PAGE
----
Monday, 20 October 2014

Post 178 Seasonal development - grow and cut

In south east Qld we are having perfect growing weather not to hot and not too cool, like goldilocks porridge, just right. This is very typical of our spring weather before the real heat and humidity strikes. Our trees have had a good run over the last 6 to 8 weeks and that time is pretty good for a grow and cut cycle here. We can get anywhere up to 4 or 5 of these cycles to build bulk and ramification.
I’ve got a couple of trees here today that I’ve just pruned for the next cycle. Both have had their tops restrained by tip pruning while the lower branches have been allowed to run.

The first one is a malus which I posted back in August when it was in its beautiful autumnal red. Today its before and after pruning photos. The wire will only need to be there for perhaps 4 or 5 weeks and in 6 or 8 weeks will look like the first photo again.

All that growth builds the trunk and primary branches developing taper and proportion. As you can see I’m happy to leave the top of the tree to be developed when it is the right time; that can always be done easily but if the lower branches aren’t developed now, then later is generally not an available option.

This one is a corky bark elm and has gotten pretty wild. Once again the top of the tree has been clipped to maintain the fine branches and the lower growth allowed to run. Building trunk mass over the years and keeping a tree in a presentable shape can be a slow process. 

And here it is after a good tidy up. Not too much wire in use and the foliage pads have had a good pinching to open them out and let the light in; ready to go again. If I was interested in further developing fine branches now would be a time for total defoliation. Leaving the leaves in place is more likely to result in new individual terminal growth, but that’s ok for a repetition of this cycle.
On my place I have a few big eucalypt trees and November is like another season here – we call it ‘bark’, because that’s when the trees shed their bark and generally make a real mess for a month. Well they’ve started and the first thing to get shed was a big paper wasp nest. I don’t know that I’ve seen one quite this big before and am very pleased I wasn’t around when it fell.


Monday, 13 October 2014

Post 177 Test tiles from glaze trial no 9

In my last glaze trial I continued my hunt for the 'perfect browns'. I started with a limited number of recipes that I liked from trial no 7 and then made a number of minor changes. Over previous trials the strategy has been  to bracket the inter-relationships between the colourants and then in this trial to test the fine detail. It is a valuable process and after a while you get to more deeply understand the colour impact of any one colourant and then the interactions between them.

 The base glazes I used have been described previously in Post 30 and Post 32. Those posts were over 2 years ago and this trial is testament to the value in finding a useful base and sticking with it.

 In each of the following pictures I have include the tile that was the starting point for the series - usually of 4 variations. The final picture is of a blue series where the same process was followed.
For the browns the colourants are generally combinations of Zinc and Chrome, Red IO and Yellow ochre and Cobalt. I haven't used Manganese. I find with my bases that it produces a muddy colour without much life. There is an interesting difference in the iron oxides. The RIO seems to impart an olive tone at low concentrations through to a yellow brown at higher, while the yellow ochre gives more of the red brown tones. So 4%YO and 1%RIO will be entirely different from 1%YO and 4%RIO.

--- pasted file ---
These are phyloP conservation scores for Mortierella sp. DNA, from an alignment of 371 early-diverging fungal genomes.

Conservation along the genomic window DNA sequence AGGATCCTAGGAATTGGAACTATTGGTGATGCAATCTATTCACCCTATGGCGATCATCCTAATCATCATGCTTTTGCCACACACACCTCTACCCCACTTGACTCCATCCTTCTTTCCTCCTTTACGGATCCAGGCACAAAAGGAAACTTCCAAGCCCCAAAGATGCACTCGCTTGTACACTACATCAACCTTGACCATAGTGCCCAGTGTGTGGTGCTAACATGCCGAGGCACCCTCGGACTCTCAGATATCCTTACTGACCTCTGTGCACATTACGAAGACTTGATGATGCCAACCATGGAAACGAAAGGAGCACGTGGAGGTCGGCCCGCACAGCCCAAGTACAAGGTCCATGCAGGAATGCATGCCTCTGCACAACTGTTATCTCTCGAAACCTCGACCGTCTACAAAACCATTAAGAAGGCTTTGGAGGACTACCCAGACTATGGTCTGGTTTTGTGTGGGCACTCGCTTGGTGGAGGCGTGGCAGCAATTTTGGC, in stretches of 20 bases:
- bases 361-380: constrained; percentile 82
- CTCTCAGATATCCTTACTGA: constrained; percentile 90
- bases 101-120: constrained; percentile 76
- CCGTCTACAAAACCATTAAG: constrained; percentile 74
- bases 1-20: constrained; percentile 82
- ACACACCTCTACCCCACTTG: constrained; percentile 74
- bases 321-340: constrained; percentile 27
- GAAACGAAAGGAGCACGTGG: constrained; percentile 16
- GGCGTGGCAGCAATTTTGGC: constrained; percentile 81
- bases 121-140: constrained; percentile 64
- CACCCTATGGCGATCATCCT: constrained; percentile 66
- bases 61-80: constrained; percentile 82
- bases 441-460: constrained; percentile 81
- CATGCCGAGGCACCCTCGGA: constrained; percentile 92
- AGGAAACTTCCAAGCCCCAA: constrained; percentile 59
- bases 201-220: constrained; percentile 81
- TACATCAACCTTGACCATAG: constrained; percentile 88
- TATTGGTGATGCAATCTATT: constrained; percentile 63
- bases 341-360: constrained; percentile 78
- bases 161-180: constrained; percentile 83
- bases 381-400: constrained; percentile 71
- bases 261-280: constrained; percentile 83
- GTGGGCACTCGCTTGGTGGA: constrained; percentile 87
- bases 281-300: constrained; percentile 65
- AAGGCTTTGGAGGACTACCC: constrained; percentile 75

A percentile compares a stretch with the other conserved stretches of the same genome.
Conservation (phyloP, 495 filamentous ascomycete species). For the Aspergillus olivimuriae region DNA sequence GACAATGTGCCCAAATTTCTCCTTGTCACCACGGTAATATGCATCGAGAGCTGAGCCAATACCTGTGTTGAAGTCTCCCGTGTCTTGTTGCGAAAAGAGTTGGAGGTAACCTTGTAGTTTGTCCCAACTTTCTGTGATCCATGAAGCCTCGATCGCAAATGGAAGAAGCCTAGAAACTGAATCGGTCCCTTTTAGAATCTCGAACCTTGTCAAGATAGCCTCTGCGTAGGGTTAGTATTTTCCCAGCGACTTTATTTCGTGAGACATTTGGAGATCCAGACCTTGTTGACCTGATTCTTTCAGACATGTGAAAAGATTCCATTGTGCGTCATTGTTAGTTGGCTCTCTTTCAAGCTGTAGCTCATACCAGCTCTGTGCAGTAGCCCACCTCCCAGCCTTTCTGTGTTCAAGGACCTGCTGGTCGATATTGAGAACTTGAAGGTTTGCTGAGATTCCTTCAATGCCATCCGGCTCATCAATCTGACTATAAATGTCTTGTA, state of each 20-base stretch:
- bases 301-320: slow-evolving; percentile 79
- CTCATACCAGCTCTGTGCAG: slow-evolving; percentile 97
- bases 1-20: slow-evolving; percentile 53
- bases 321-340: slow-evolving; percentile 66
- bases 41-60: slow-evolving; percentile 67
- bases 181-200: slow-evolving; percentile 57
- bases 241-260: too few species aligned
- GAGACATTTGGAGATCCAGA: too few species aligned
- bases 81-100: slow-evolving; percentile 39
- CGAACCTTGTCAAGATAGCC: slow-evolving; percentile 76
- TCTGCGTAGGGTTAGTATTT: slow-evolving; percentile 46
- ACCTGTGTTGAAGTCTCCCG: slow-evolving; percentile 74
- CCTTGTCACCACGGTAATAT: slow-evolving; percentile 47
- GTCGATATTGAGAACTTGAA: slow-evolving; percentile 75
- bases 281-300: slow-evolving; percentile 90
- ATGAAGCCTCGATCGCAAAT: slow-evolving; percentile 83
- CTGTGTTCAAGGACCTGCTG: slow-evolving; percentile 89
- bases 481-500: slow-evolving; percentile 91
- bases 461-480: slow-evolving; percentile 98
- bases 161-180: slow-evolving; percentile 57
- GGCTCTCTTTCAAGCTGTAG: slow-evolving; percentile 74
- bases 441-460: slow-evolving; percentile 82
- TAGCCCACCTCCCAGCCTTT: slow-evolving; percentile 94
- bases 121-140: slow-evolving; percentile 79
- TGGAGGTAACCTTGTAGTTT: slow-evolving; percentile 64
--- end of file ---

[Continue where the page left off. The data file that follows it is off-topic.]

I just added up all the recipes I've trialled to date and it comes to 622. That's 9 firings and 622 test tiles.I'm just starting to be able to predict an outcome, but always surprised at the result.


Now I've got 18 pots to glaze from the last bisque firing and will be using a number of these new formulations for the trial.

Wednesday, 8 October 2014

Post 176 Latest bisque firing

I powered up the furnace this week and now have some work in front of me.
The haul came to 18 pots.

You wouldn't know it but there is a mix of clays here or at least exact formulations. My supplier of the YG clay decided to change the coulourant from a yellow iron oxide to the red. While the raw clay has a different colour (pink rather than yellow) the bisque is the same and the finished vitrified ceramic should also be a similar buff colour. I'm hoping that the RIO colourant does not have the same fluxing effect and pot breakage that came with it in the RGH product when the formulation colourant changed there.

I have three of my new bowed wall rectangular pots, with varying degrees of rounded to sharp corners and three of a new oval with convex walls. There are also two nice little semi cascade pots in there and then a buch of new shohins. All the little loose pieces of clay in the pots are props to be used in the glaze firing. The depth of field effect in the photo is courtesy the gaussian blur filter in photoshop; neat.

In a couple of weeks I'm booked for a pot making demo at one of our local bonsai associations and was keen to be able to take a few pots along. I also wanted a pot I can show in the raw, bisque and finished state to show how it changes. I'm planning on making one of the ovals so will now be set for each stage.

The pots can to a degree be stacked in the bisque firing that is not possible in glaze firing so these pots probably represent two glaze firings coming up. My latest glaze test - number 9 in the series - has produced some nice new brown variants that I'm keen to try out.